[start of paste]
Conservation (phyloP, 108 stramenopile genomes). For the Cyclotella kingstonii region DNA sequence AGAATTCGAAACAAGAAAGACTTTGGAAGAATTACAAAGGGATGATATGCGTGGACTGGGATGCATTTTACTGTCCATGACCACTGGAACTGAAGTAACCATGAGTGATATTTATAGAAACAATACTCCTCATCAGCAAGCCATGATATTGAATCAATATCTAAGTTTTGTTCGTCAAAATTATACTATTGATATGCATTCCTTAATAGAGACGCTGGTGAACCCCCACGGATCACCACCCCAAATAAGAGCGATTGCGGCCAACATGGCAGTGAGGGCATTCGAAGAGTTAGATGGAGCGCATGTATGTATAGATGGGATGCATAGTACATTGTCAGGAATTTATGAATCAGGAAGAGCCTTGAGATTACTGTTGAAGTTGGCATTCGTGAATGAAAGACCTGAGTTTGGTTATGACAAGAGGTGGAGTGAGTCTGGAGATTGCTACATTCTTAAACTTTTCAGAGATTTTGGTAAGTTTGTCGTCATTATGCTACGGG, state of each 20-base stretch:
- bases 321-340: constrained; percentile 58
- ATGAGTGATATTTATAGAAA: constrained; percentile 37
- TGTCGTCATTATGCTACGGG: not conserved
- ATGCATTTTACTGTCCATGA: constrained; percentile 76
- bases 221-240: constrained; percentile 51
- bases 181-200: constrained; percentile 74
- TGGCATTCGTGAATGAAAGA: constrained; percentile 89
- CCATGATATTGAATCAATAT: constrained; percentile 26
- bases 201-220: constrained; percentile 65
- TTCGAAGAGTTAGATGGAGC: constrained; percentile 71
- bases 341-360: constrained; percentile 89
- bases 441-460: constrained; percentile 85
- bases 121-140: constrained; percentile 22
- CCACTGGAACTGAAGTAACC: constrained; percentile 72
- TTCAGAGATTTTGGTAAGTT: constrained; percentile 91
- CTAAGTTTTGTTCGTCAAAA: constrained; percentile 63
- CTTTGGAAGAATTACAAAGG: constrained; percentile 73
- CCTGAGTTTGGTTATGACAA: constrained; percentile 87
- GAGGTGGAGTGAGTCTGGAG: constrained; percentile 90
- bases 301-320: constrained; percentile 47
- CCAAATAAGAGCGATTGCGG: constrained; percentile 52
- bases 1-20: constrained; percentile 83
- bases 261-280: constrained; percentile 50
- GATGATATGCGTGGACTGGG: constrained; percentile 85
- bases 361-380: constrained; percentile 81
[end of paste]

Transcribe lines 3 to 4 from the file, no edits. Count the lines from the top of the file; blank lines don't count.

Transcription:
- ATGAGTGATATTTATAGAAA: constrained; percentile 37
- TGTCGTCATTATGCTACGGG: not conserved